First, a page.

Amazon Simple Storage Service
Developer Guide (API Version 2006-03-01)
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Object Key and Metadata

Each Amazon S3 object has data, a key, and metadata. Object key (or key name) uniquely identifies the object in a bucket. Object metadata is a set of name-value pairs. You can set object metadata at the time you upload it. After you upload the object, you cannot modify object metadata. The only way to modify object metadata is to make a copy of the object and set the metadata.

Object Keys

When you create an object, you specify the key name, which uniquely identifies the object in the bucket. For example, in the Amazon S3 console (see AWS Management Console), when you highlight a bucket, a list of objects in your bucket appears. These names are the object keys. The name for a key is a sequence of Unicode characters whose UTF-8 encoding is at most 1024 bytes long.

Note

If you anticipate that your workload against Amazon S3 will exceed 100 requests per second, follow the Amazon S3 key naming guidelines for best performance. For information, see Request Rate and Performance Considerations.

Object Key Naming Guidelines

Although you can use any UTF-8 characters in an object key name, the following key naming best practices help ensure maximum compatibility with other applications.  Each application may parse special characters differently. The following guidelines help you maximize compliance with DNS, web safe characters, XML parsers, and other APIs.

Safe Characters

The following character sets are generally safe for use in key names:

  • Alphanumeric characters [0-9a-zA-Z]

  • Special characters !, -, _, ., *, ', (, and )

The following are examples of valid object key names:

  • 4my-organization

  • my.great_photos-2014/jan/myvacation.jpg

  • videos/2014/birthday/video1.wmv

Note that the Amazon S3 data model is a flat structure: you create a bucket, and the bucket stores objects. There is no hierarchy of subbuckets or subfolders; however, you can infer logical hierarchy using keyname prefixes and delimiters as the Amazon S3 console does. The Amazon S3 console supports a concept of folders. Suppose your bucket (companybucket) has four objects with the following object keys:

Development/Projects1.xls

Finance/statement1.pdf

Private/taxdocument.pdf

s3-dg.pdf

The console uses the keyname prefixes (Development/, Finance/, and Private/) and delimiter ('/') to present a folder structure as shown:

The s3-dg.pdf key does not have a prefix, so its object appears directly at the root level of the bucket. If you open the Development/ folder, you will see the Project1.xls object in it.

Note

Amazon S3 supports buckets and objects, there is no hierarchy in Amazon S3. However, the prefixes and delimiters in an object key name, enables the Amazon S3 console and the AWS SDKs to infer hierarchy and introduce concept of folders.

Characters That Might Require Special Handling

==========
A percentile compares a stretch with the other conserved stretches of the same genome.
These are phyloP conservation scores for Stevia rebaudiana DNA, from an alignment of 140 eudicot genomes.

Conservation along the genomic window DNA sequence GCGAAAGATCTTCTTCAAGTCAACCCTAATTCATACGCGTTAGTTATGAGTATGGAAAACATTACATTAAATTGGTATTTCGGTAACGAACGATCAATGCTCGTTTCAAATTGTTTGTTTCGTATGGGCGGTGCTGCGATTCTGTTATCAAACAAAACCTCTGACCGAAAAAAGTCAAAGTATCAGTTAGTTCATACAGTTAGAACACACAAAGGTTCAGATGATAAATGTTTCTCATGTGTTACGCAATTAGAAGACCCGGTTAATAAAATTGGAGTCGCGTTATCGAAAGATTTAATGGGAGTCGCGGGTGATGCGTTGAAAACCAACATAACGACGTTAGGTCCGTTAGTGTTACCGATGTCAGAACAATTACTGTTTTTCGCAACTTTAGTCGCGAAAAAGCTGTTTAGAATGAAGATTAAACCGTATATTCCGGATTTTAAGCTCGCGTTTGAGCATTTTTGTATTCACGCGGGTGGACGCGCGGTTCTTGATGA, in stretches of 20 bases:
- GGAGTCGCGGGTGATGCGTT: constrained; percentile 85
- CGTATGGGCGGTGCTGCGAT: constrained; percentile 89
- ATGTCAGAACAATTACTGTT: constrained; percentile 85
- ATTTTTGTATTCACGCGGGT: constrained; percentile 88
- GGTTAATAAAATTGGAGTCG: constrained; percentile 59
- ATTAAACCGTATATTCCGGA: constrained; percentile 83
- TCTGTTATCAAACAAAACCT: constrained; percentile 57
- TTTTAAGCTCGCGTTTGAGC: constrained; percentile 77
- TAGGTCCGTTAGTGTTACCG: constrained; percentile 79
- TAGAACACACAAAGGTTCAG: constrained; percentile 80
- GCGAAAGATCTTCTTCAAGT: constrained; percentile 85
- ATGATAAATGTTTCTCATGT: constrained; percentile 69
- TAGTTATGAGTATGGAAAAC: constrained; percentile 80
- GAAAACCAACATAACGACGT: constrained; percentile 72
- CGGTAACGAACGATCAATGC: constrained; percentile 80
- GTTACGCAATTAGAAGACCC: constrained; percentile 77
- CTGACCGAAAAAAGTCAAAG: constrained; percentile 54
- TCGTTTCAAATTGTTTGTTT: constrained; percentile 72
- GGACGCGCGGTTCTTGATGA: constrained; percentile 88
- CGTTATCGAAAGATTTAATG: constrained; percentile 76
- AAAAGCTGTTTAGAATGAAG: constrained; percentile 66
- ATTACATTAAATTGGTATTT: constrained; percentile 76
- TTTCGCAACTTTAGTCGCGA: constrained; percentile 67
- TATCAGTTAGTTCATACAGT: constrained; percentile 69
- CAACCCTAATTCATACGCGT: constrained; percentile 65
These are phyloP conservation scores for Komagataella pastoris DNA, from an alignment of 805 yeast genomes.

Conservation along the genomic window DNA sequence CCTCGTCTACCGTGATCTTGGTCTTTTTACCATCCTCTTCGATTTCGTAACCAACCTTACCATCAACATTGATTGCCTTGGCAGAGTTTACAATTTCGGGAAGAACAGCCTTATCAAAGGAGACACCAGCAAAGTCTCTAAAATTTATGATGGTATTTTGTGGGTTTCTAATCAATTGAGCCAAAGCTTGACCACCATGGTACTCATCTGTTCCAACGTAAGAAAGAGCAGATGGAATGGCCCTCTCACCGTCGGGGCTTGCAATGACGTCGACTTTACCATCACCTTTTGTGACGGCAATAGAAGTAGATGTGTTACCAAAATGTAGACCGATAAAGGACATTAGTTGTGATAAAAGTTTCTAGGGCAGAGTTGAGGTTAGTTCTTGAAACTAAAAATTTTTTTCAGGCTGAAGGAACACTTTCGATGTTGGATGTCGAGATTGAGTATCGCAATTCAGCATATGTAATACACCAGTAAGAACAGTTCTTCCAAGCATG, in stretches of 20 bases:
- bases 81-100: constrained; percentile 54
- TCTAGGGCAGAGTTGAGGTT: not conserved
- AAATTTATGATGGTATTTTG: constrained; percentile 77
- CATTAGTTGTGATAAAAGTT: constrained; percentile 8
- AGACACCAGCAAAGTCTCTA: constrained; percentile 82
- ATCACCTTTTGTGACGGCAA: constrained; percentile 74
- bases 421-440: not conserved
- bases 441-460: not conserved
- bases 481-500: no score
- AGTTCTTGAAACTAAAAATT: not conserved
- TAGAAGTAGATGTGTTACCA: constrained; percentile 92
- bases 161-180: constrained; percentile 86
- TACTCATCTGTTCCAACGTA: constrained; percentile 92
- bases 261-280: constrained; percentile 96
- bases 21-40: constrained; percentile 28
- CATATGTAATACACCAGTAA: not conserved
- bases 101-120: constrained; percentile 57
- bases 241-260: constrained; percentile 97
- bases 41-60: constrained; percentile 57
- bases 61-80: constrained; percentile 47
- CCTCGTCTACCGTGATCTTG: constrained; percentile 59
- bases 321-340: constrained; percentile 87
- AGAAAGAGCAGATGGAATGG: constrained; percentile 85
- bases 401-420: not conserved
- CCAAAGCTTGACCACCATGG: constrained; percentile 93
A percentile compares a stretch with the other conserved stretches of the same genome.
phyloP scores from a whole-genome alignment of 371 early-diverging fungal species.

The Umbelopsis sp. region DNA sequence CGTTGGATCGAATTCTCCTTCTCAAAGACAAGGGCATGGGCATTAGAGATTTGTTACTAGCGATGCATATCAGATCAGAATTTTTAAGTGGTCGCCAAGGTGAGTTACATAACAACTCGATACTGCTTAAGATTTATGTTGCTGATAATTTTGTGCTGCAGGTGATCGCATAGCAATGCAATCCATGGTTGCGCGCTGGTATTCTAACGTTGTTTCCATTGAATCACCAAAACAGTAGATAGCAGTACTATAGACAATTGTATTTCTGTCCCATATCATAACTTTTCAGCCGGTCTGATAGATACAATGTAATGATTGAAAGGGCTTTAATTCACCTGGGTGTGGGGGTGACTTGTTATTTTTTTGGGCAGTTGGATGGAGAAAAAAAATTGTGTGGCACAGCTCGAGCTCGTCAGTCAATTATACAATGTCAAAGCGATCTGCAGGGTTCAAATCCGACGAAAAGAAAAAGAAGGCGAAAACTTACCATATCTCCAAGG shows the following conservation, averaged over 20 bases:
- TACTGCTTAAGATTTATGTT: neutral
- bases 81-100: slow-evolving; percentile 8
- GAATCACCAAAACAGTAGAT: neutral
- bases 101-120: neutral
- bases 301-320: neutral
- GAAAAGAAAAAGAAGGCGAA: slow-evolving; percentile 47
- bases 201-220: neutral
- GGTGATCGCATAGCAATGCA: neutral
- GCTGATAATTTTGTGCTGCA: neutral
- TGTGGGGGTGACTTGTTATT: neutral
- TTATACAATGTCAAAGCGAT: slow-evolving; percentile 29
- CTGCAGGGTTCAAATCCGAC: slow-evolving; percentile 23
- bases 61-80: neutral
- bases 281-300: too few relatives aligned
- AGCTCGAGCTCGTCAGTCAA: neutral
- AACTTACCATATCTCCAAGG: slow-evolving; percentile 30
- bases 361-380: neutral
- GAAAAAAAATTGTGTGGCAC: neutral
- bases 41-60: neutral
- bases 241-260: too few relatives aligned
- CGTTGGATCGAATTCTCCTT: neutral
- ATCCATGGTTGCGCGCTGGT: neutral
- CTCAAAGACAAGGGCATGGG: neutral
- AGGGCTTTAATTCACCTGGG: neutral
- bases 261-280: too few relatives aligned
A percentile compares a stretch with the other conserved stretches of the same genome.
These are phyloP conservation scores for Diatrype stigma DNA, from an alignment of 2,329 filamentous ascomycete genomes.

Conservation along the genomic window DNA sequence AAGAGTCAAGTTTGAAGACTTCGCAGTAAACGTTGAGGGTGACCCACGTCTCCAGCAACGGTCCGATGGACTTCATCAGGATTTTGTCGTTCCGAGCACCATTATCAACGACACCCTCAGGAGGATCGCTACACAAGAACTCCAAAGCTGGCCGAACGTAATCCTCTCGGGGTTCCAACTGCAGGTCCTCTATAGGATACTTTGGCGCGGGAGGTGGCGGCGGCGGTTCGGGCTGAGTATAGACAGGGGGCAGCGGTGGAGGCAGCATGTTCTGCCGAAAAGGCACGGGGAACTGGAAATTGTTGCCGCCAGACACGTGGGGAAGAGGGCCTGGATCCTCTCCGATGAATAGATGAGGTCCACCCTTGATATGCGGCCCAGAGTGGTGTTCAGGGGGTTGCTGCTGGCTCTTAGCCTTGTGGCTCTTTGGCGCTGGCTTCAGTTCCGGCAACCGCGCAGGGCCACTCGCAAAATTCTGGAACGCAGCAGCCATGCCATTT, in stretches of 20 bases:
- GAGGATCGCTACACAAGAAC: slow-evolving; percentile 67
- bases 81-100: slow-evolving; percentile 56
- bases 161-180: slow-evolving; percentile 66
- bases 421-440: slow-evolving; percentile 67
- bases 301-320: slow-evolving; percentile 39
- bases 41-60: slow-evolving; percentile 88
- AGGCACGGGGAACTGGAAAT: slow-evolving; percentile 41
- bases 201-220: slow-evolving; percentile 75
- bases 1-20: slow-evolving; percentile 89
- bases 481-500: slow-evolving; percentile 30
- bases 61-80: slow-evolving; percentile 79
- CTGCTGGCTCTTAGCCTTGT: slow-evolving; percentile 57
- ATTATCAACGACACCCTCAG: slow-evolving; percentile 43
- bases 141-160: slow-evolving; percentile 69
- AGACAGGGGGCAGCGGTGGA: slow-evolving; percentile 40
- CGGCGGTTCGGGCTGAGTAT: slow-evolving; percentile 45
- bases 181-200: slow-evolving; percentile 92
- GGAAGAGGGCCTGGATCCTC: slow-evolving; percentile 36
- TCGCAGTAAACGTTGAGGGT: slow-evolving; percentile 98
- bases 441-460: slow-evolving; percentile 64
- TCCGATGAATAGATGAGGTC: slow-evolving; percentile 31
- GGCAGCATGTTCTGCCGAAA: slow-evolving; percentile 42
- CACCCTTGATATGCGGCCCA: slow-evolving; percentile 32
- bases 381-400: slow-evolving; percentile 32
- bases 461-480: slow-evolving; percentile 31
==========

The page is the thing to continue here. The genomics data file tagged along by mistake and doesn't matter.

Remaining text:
The following characters in a key name may require additional code handling and will likely need to be URL encoded or referenced as HEX. Some of these are non-printable characters and your browser may not handle them, which will also require special handling:

Ampersand ("&")

Dollar ("$")

ASCII character ranges 00–1F hex (0–31 decimal) and 7F (127 decimal.)

'At' symbol ("@")

Equals ("=")

Semicolon (";")

Colon (":")

Plus ("+")

Space – Significant sequences of spaces may be lost in some uses (especially multiple spaces)

Comma (",")

Question mark ("?")

 

Characters to Avoid

You should avoid the following characters in a key name because of significant special handling for consistency across all applications.

Backslash ("\")

Left curly brace ("{")

Non-printable ASCII characters (128–255 decimal characters)

Caret ("^")

Right curly brace ("}")

Percent character ("%")

Grave accent / back tick ("`")

Right square bracket ("]")

Quotation marks

'Greater Than' symbol (">")

Left square bracket ("[")

Tilde ("~")

'Less Than' symbol ("<")

'Pound' character ("#")

Vertical bar / pipe ("|")

Object Metadata

There are two kinds of metadata: system metadata and user-defined metadata.

System-Defined Metadata

For each object stored in a bucket, Amazon S3 maintains a set of system metadata. Amazon S3 processes this system metadata as needed. For example, Amazon S3 maintains object creation date and size metadata and uses this information as part of object management.

There are two categories of system metadata:

  • Metadata such as object creation date is system controlled where only Amazon S3 can modify the value.

  • Other system metadata such as the storage class configured for the object and whether the object has server-side encryption enabled are examples of system metadata whose values you control. If you have your bucket configured as a website, sometimes you might want to redirect a page request to another page or an external URL. In this case, a web page is an object in your bucket. Amazon S3 stores the page redirect value as system metadata whose value you control.